Aristotle's Rhetoric
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Book III - Chapter 16

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We may now pass from the subject of calumny to that of Narration.

Narration in ceremonial oratory is not continuous but intermittent. There must, of course, be some survey of the actions that form the subject-matter of the speech. The speech is a composition containing two parts. One of these is not provided by the orator's art, viz. the actions themselves, of which the orator is in no sense author. The other part is provided by his namely, the proof (where proof is needed) that the actions were done, the description of their quality or of their extent, or even all these three things together. Now the reason why sometimes it is not desirable to make the whole narrative continuous is that the case thus expounded is hard to keep in mind. Show, therefore, from one set of facts that your hero is, e.g. brave, and from other sets of facts that he is able, just, etc. A speech thus arranged is comparatively simple, instead of being complicated and elaborate. You will have to recall well-known deeds among others; and because they are well-known, the hearer usually needs no narration of them; none, for instance, if your object is the praise of Achilles; we all know the facts of his life -- what you have to do is to apply those facts. But if your object is the praise of Critias, you must narrate his deeds, which not many people know of . . .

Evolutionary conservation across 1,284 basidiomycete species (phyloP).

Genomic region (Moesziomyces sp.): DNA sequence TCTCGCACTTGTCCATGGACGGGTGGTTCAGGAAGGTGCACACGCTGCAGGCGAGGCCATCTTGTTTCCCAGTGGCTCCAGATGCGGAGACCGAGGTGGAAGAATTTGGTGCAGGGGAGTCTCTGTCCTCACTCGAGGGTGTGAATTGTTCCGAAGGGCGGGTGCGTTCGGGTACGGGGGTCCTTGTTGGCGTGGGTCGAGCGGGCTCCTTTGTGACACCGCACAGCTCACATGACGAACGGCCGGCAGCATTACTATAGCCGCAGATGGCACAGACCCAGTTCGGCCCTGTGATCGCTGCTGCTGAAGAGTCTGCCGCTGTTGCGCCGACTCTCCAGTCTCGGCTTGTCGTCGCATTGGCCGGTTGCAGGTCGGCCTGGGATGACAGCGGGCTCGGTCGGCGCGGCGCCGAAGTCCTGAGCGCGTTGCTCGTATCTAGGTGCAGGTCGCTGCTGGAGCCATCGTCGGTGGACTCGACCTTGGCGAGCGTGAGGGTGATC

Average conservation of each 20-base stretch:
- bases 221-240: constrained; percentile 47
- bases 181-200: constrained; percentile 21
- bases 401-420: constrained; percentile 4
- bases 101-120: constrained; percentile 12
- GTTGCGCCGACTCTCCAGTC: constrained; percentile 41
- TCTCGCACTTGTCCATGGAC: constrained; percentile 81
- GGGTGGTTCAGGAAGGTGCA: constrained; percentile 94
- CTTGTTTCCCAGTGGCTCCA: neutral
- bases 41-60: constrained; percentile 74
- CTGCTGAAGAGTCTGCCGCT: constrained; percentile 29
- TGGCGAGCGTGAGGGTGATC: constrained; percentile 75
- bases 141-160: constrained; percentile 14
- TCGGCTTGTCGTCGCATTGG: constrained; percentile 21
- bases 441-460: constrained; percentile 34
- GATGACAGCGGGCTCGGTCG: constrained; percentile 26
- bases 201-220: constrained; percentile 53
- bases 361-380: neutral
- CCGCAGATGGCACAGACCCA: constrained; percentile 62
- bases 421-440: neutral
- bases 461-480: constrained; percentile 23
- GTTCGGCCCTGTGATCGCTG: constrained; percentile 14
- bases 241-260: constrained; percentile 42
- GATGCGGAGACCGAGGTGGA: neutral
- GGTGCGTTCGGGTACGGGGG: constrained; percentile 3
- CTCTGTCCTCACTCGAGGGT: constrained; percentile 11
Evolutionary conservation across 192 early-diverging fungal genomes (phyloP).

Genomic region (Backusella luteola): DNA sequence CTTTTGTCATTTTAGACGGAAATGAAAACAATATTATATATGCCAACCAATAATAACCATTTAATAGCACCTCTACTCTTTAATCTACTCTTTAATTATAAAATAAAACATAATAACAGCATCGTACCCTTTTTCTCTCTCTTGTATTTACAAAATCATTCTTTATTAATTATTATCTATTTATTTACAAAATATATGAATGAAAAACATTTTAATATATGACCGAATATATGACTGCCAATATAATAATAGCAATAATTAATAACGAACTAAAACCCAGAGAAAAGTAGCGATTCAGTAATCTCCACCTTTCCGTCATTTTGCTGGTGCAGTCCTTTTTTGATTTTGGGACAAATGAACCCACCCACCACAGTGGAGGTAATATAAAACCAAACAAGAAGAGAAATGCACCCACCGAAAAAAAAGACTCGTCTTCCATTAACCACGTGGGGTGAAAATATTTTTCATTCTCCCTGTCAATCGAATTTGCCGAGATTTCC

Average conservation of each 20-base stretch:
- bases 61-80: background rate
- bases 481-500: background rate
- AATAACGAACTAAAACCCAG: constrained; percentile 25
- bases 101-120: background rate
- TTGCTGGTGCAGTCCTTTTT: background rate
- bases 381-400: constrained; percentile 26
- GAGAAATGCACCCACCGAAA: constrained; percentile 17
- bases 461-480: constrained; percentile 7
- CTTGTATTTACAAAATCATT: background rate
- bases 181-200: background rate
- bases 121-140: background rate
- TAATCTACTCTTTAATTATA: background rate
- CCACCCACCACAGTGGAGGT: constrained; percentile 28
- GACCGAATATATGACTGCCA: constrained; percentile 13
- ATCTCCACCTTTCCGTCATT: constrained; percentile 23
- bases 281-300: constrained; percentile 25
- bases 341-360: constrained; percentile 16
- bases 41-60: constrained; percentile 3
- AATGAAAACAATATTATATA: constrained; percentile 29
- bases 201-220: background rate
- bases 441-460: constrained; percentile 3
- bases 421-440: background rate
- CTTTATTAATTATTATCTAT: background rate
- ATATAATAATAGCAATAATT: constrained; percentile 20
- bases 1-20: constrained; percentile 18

Nowadays it is said, absurdly enough, that the narration should be rapid. Remember what the man said to the baker who asked whether he was to make the cake hard or soft: "What, can't you make it right?" Just so here. We are not to make long narrations, just as we are not to make long introductions or long arguments. Here, again, rightness does not consist either in rapidity or in conciseness, but in the happy mean; that is, in saying just so much as will make the facts plain, [1417a] or will lead the hearer to believe that the thing has happened, or that the man has caused injury or wrong to some one, or that the facts are really as important as you wish them to be thought: or the opposite facts to establish the opposite arguments.

You may also narrate as you go anything that does credit to yourself, e.g. "I kept telling him to do his duty and not abandon his children"; or discredit to your adversary, e.g. "But he answered me that, wherever he might find himself, there he would find other children," the answer Herodotus' records of the Egyptian mutineers. Slip in anything else that the judges will enjoy.

The defendant will make less of the narration. He has to maintain that the thing has not happened, or did no harm, or was not unjust, or not so bad as is alleged. He must therefore not waste time about what is admitted fact, unless this bears on his own contention; e.g. that the thing was done, but was not wrong. Further, we must speak of events as past and gone, except where they excite pity or indignation by being represented as present. The Story told to Alcinous is an example of a brief chronicle, when it is repeated to Penelope in sixty lines. Another instance is the Epic Cycle as treated by Phayllus, and the prologue to the Oeneus.